Lauren Shields of Stony Point isn’t a little girl anymore. When she was only 8-years-old Shields received a heart transplant and by the time she was 11, she was spearheading a movement to expand organ donations in New York by requiring driver’s license applicants in state to fill out the organ donor registry [yes or no], rather than lazily leave it blank.
Now at age 17, a high school senior, Shields is lobbying to make the law named in her honor, permanent. The original Lauren’s Law passed in 2012, but had a five-year sunset and will expire at the end of October if new legislation is not signed.
Senator David Carlucci, one of Lauren Law’s most ardent advocates, called on Governor Cuomo to sign the permanent extension to Lauren’s Law, which passed both houses of the state Legislature in May. Carlucci credits Lauren’s Law as sparking growth in New York’s organ donation registry, which he says is the fourth fastest donation registry in the United States.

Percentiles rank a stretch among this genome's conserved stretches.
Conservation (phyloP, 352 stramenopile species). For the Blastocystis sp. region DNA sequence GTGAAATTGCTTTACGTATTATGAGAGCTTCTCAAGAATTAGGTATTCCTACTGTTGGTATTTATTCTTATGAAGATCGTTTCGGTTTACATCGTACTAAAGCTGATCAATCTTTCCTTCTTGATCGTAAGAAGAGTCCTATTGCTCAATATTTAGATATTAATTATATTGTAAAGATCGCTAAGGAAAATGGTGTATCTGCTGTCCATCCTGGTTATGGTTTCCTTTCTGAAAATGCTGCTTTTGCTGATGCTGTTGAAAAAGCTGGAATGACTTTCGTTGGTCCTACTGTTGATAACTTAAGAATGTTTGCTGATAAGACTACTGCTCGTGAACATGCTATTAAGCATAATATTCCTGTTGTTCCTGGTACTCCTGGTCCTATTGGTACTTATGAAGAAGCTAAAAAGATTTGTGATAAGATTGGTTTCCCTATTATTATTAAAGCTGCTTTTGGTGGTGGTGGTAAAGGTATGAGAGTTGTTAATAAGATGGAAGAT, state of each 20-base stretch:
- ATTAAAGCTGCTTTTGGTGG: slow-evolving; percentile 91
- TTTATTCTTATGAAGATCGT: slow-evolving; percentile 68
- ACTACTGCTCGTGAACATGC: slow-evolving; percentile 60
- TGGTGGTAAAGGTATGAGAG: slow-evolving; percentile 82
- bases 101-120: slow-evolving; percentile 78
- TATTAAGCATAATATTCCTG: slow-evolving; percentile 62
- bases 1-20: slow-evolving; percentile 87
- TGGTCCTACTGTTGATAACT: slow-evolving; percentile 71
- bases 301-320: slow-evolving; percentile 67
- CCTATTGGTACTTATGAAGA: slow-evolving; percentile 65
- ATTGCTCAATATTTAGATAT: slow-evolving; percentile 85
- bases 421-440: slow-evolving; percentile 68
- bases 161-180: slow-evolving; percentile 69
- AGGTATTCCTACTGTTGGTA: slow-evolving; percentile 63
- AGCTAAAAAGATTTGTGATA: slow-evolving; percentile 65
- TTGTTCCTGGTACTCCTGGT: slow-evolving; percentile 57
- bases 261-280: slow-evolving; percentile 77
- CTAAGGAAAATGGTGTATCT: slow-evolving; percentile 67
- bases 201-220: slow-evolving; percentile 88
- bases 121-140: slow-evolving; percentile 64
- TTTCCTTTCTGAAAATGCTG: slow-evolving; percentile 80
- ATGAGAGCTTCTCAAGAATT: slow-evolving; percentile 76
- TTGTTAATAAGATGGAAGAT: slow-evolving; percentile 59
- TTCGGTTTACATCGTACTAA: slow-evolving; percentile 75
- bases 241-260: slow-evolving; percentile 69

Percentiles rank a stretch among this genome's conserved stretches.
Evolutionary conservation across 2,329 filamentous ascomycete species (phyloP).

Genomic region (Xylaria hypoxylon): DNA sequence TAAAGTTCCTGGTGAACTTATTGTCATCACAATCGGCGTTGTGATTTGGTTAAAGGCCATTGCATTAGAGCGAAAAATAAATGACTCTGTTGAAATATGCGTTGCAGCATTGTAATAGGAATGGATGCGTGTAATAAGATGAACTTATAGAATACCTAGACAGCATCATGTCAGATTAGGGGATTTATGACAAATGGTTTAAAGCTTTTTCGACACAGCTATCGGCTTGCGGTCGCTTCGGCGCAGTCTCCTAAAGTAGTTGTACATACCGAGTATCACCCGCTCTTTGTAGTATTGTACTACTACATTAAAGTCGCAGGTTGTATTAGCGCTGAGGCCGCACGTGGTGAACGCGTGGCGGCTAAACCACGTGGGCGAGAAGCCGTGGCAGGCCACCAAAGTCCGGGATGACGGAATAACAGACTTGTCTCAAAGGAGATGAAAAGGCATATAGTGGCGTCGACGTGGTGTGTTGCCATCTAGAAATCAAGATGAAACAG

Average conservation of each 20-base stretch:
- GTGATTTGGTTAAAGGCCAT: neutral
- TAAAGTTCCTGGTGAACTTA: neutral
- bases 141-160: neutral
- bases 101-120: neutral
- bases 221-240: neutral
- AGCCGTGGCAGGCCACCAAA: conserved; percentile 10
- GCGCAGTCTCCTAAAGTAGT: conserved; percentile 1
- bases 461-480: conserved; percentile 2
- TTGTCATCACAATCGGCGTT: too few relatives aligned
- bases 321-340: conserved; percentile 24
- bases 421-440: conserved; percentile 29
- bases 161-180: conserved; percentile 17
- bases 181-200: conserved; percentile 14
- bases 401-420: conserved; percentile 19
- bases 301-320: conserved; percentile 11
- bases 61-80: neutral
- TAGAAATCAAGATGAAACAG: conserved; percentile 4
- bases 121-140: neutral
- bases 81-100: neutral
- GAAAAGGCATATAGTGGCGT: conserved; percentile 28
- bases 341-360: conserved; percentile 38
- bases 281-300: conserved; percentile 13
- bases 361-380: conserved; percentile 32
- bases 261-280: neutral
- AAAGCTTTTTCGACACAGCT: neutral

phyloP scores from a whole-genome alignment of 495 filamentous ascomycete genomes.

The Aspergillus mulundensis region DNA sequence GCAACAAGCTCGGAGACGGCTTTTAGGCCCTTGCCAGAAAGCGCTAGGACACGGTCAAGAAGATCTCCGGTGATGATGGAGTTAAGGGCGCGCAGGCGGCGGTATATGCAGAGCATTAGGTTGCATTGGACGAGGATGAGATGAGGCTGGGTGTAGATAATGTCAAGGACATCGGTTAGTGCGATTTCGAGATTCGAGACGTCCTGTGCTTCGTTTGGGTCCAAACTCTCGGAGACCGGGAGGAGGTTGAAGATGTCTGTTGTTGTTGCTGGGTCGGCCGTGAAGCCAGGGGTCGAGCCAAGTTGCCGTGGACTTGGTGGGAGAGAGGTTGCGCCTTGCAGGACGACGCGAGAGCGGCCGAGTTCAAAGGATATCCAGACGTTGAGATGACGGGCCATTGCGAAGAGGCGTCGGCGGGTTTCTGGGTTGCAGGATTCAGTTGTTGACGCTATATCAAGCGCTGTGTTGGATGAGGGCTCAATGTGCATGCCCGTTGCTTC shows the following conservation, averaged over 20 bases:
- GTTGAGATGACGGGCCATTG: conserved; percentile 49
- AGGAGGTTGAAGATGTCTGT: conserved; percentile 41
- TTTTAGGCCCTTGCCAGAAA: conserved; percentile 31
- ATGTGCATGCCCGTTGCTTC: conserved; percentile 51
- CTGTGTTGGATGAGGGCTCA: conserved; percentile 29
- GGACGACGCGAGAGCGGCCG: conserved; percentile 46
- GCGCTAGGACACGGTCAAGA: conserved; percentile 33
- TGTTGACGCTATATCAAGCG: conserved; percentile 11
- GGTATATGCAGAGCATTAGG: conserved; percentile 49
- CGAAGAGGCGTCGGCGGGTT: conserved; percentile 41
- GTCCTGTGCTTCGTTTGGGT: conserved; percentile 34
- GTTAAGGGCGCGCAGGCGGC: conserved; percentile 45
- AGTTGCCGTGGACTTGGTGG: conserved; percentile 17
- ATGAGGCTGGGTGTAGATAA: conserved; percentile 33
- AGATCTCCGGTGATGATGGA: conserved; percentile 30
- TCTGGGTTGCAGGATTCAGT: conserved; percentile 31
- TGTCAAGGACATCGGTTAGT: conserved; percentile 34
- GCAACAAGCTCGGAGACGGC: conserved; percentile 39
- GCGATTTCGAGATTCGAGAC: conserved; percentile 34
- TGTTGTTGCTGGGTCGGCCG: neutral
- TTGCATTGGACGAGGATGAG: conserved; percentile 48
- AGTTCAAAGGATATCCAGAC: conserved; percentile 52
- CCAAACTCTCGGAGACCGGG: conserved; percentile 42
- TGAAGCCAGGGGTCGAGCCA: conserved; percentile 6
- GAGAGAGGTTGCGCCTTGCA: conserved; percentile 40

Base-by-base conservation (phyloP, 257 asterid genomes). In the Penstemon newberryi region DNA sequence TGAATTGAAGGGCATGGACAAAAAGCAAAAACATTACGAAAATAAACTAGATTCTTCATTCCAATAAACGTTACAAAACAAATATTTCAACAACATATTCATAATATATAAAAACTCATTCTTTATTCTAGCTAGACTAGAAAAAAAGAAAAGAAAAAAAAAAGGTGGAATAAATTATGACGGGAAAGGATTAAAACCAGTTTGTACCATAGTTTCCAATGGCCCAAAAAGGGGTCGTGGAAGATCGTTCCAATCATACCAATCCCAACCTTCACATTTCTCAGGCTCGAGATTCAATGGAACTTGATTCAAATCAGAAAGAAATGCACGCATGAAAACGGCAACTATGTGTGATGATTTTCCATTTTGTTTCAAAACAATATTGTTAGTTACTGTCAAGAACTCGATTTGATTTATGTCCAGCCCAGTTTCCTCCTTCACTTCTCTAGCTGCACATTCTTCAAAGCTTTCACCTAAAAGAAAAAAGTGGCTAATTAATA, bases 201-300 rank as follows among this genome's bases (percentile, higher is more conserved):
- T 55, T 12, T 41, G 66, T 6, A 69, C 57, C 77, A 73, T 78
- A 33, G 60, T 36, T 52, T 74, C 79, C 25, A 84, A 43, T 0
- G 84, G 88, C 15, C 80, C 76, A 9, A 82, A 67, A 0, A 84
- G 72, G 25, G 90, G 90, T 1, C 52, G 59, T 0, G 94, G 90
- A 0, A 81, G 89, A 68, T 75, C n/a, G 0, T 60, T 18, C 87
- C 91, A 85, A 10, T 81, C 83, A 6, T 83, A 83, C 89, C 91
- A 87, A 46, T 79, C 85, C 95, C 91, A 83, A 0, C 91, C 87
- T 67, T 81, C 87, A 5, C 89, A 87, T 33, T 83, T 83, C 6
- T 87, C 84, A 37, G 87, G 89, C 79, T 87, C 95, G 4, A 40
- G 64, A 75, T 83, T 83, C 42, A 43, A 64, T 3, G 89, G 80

“Since Lauren’s Law was passed back in 2012 it has started to make a big difference unfortunately that legislation expires and we have an opportunity right now where legislation is in front of Governor Cuomo to make Lauren’s law permanent,” Carlucci said. “We want to make sure that we do everything we can to see that legislation signed into law so we can continue to do everything possible to save peoples lives.”
Lauren Shields said, “My life was saved by an angel and I couldn’t be more grateful and thankful to be here today to speak with you guys on how important this cause is. Senator Carlucci and I have worked so hard in spreading the word and raising awareness of organ donation and this law has shown to increase numbers and I think we should really push to keep it permanent in New York so we can continue saving lives.”